Turkey’s central bank and the Bank of Korea signed a currency swap agreement in lira and won worth as much as $2 billion.
The deal, effective for three years from Thursday, is designed to promote bilateral trade and financial cooperation for the economic development of both countries, the Bank of Korea said in a statement on its website.
Turkey has sought to obtain currency swaps with central banks around the world to help bolster its foreign exchange reserves, which have fallen into negative territory when accounting for liabilities. The agreements, which have included arrangements worth about $10 billion with Turkey’s regional ally Qatar, have failed to halt a slide in the lira’s value to successive record lows since a 2018 currency crisis.
It is interesting that “another G20 central bank seems willing to support and prolong the continuation of really questionable monetary policy settings in Turkey”, said Tim Ash, a senior emerging markets strategist at BlueBay Asset Management in London. The deal “does not really touch the sides” in terms of defending the lira, he said.
Turkey’s central bank kept interest rates at below inflation for much of last year to help the government engineer a borrowing boom. That led to an exodus of capital from the lira as deposit holders saw returns from their investments, net of inflation, disappear.
The lira rose 0.3 percent to 8.6 per dollar after the swap deal was announced after trading up 0.1 percent earlier in the day.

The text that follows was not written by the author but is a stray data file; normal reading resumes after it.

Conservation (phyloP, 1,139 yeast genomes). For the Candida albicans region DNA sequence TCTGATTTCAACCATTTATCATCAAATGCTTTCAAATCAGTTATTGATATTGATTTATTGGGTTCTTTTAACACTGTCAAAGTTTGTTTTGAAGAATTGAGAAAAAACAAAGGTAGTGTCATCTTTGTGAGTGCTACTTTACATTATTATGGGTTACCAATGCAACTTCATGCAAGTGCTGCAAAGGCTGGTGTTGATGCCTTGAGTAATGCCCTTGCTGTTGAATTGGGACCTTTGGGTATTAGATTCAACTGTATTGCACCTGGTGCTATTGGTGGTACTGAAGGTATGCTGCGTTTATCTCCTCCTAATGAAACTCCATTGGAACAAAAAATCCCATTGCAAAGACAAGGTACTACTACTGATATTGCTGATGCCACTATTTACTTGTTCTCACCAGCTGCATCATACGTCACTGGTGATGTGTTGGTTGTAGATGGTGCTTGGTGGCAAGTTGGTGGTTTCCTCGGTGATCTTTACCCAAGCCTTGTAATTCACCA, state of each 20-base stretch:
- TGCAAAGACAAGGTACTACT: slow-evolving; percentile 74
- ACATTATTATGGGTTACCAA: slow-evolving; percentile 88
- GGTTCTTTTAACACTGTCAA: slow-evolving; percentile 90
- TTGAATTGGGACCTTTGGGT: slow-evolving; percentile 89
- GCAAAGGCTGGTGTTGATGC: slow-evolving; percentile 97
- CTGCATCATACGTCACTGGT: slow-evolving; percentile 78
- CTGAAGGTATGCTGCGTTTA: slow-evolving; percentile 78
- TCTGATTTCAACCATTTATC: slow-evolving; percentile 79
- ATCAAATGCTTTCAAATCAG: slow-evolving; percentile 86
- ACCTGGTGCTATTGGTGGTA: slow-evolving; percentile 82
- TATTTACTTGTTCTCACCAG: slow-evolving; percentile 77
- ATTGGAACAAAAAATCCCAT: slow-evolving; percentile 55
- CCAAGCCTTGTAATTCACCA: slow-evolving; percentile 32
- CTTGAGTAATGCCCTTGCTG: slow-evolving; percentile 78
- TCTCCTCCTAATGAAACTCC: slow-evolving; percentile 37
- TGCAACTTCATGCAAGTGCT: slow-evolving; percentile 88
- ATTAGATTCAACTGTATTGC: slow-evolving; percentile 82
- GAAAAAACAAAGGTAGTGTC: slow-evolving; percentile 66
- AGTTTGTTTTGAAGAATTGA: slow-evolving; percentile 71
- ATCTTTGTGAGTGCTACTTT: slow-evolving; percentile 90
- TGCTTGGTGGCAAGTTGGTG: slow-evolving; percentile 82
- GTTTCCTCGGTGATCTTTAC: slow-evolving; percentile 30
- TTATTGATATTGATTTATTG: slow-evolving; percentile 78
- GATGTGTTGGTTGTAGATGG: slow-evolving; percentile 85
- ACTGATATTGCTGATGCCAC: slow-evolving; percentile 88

The agreement with the Bank of Korea was announced hours before the Turkish central bank was due to publish a monthly decision on interest rates. The benchmark rate in Turkey stands at 19 percent, marginally above annual consumer price inflation of 18.95 percent.
President Recep Tayyip Erdoğan is calling for rate cuts and has sacked three central bank governors in just over two years due to disagreements over monetary policy. Erdoğan holds the unorthodox view that higher interest rates are inflationary. The latest governor, appointed in March, has kept rates unchanged even as inflation accelerated from 15.6 percent in February.
South Korean companies make substantial investments in Turkey’s economy, particularly in the construction, energy and technology industries. The investments have included a 2017 contract for the building of the world’s longest suspension bridge over the Dardanelles straits worth around $2.7 billion.